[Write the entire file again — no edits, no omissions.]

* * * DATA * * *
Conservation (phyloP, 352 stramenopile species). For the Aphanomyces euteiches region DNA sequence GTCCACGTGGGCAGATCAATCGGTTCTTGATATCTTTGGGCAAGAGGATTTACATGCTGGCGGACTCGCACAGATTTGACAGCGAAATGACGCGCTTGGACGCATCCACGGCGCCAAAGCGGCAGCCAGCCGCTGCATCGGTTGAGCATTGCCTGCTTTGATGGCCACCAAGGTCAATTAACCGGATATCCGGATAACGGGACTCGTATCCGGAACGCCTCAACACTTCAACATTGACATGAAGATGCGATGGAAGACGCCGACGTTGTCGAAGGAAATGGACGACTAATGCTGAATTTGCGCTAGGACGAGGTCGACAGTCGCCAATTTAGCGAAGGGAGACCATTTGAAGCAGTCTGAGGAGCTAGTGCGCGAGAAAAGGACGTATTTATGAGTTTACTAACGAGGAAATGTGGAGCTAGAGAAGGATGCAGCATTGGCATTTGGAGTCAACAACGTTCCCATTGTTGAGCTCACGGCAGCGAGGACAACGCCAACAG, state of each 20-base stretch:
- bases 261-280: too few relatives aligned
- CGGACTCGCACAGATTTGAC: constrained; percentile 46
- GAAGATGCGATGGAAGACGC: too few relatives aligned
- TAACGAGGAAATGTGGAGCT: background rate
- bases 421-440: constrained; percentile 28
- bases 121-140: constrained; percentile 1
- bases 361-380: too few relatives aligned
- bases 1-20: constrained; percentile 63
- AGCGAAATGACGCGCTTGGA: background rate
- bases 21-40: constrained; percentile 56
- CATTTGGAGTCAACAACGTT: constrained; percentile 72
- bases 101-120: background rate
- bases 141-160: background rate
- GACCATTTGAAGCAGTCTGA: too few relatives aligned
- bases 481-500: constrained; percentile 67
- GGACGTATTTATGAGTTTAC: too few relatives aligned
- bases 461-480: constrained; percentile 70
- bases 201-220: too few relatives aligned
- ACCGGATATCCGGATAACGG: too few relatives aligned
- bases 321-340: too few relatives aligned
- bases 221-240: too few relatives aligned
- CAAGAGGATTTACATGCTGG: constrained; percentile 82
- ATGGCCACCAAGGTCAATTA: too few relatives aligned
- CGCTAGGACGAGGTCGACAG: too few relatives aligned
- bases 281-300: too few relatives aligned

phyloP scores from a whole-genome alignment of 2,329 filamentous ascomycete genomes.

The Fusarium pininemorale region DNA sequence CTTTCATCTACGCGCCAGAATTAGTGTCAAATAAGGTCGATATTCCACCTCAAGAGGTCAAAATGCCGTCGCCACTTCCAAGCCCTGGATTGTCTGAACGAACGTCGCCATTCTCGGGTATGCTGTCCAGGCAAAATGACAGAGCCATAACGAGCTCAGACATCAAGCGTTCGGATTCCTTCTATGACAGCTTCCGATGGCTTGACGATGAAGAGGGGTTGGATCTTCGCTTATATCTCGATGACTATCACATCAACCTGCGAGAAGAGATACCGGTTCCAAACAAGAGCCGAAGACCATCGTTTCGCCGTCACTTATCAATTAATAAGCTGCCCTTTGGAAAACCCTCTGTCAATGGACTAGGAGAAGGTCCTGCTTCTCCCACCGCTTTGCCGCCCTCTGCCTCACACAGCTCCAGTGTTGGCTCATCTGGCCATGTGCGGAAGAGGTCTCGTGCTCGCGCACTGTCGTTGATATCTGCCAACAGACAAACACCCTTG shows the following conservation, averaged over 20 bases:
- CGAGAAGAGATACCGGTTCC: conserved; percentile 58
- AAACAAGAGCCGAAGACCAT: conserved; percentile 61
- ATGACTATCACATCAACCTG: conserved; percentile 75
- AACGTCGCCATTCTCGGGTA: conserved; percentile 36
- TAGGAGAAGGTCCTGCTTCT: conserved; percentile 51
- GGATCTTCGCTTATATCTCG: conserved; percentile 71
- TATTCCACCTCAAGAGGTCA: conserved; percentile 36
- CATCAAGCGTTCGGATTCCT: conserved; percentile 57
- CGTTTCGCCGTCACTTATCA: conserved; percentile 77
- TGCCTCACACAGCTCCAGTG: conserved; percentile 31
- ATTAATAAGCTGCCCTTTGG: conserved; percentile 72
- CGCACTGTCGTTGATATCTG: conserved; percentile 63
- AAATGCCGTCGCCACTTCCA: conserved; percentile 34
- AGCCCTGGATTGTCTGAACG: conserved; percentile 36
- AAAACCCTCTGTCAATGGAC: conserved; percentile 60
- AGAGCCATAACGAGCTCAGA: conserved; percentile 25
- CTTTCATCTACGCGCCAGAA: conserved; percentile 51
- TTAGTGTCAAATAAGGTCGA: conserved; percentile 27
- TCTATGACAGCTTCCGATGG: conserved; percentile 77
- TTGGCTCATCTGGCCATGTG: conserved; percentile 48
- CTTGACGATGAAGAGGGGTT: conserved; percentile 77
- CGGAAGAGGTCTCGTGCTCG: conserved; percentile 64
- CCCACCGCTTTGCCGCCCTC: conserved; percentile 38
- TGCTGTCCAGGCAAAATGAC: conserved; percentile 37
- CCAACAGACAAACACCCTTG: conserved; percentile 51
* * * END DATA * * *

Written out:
Conservation (phyloP, 352 stramenopile species). For the Aphanomyces euteiches region DNA sequence GTCCACGTGGGCAGATCAATCGGTTCTTGATATCTTTGGGCAAGAGGATTTACATGCTGGCGGACTCGCACAGATTTGACAGCGAAATGACGCGCTTGGACGCATCCACGGCGCCAAAGCGGCAGCCAGCCGCTGCATCGGTTGAGCATTGCCTGCTTTGATGGCCACCAAGGTCAATTAACCGGATATCCGGATAACGGGACTCGTATCCGGAACGCCTCAACACTTCAACATTGACATGAAGATGCGATGGAAGACGCCGACGTTGTCGAAGGAAATGGACGACTAATGCTGAATTTGCGCTAGGACGAGGTCGACAGTCGCCAATTTAGCGAAGGGAGACCATTTGAAGCAGTCTGAGGAGCTAGTGCGCGAGAAAAGGACGTATTTATGAGTTTACTAACGAGGAAATGTGGAGCTAGAGAAGGATGCAGCATTGGCATTTGGAGTCAACAACGTTCCCATTGTTGAGCTCACGGCAGCGAGGACAACGCCAACAG, state of each 20-base stretch:
- bases 261-280: too few relatives aligned
- CGGACTCGCACAGATTTGAC: constrained; percentile 46
- GAAGATGCGATGGAAGACGC: too few relatives aligned
- TAACGAGGAAATGTGGAGCT: background rate
- bases 421-440: constrained; percentile 28
- bases 121-140: constrained; percentile 1
- bases 361-380: too few relatives aligned
- bases 1-20: constrained; percentile 63
- AGCGAAATGACGCGCTTGGA: background rate
- bases 21-40: constrained; percentile 56
- CATTTGGAGTCAACAACGTT: constrained; percentile 72
- bases 101-120: background rate
- bases 141-160: background rate
- GACCATTTGAAGCAGTCTGA: too few relatives aligned
- bases 481-500: constrained; percentile 67
- GGACGTATTTATGAGTTTAC: too few relatives aligned
- bases 461-480: constrained; percentile 70
- bases 201-220: too few relatives aligned
- ACCGGATATCCGGATAACGG: too few relatives aligned
- bases 321-340: too few relatives aligned
- bases 221-240: too few relatives aligned
- CAAGAGGATTTACATGCTGG: constrained; percentile 82
- ATGGCCACCAAGGTCAATTA: too few relatives aligned
- CGCTAGGACGAGGTCGACAG: too few relatives aligned
- bases 281-300: too few relatives aligned

phyloP scores from a whole-genome alignment of 2,329 filamentous ascomycete genomes.

The Fusarium pininemorale region DNA sequence CTTTCATCTACGCGCCAGAATTAGTGTCAAATAAGGTCGATATTCCACCTCAAGAGGTCAAAATGCCGTCGCCACTTCCAAGCCCTGGATTGTCTGAACGAACGTCGCCATTCTCGGGTATGCTGTCCAGGCAAAATGACAGAGCCATAACGAGCTCAGACATCAAGCGTTCGGATTCCTTCTATGACAGCTTCCGATGGCTTGACGATGAAGAGGGGTTGGATCTTCGCTTATATCTCGATGACTATCACATCAACCTGCGAGAAGAGATACCGGTTCCAAACAAGAGCCGAAGACCATCGTTTCGCCGTCACTTATCAATTAATAAGCTGCCCTTTGGAAAACCCTCTGTCAATGGACTAGGAGAAGGTCCTGCTTCTCCCACCGCTTTGCCGCCCTCTGCCTCACACAGCTCCAGTGTTGGCTCATCTGGCCATGTGCGGAAGAGGTCTCGTGCTCGCGCACTGTCGTTGATATCTGCCAACAGACAAACACCCTTG shows the following conservation, averaged over 20 bases:
- CGAGAAGAGATACCGGTTCC: conserved; percentile 58
- AAACAAGAGCCGAAGACCAT: conserved; percentile 61
- ATGACTATCACATCAACCTG: conserved; percentile 75
- AACGTCGCCATTCTCGGGTA: conserved; percentile 36
- TAGGAGAAGGTCCTGCTTCT: conserved; percentile 51
- GGATCTTCGCTTATATCTCG: conserved; percentile 71
- TATTCCACCTCAAGAGGTCA: conserved; percentile 36
- CATCAAGCGTTCGGATTCCT: conserved; percentile 57
- CGTTTCGCCGTCACTTATCA: conserved; percentile 77
- TGCCTCACACAGCTCCAGTG: conserved; percentile 31
- ATTAATAAGCTGCCCTTTGG: conserved; percentile 72
- CGCACTGTCGTTGATATCTG: conserved; percentile 63
- AAATGCCGTCGCCACTTCCA: conserved; percentile 34
- AGCCCTGGATTGTCTGAACG: conserved; percentile 36
- AAAACCCTCTGTCAATGGAC: conserved; percentile 60
- AGAGCCATAACGAGCTCAGA: conserved; percentile 25
- CTTTCATCTACGCGCCAGAA: conserved; percentile 51
- TTAGTGTCAAATAAGGTCGA: conserved; percentile 27
- TCTATGACAGCTTCCGATGG: conserved; percentile 77
- TTGGCTCATCTGGCCATGTG: conserved; percentile 48
- CTTGACGATGAAGAGGGGTT: conserved; percentile 77
- CGGAAGAGGTCTCGTGCTCG: conserved; percentile 64
- CCCACCGCTTTGCCGCCCTC: conserved; percentile 38
- TGCTGTCCAGGCAAAATGAC: conserved; percentile 37
- CCAACAGACAAACACCCTTG: conserved; percentile 51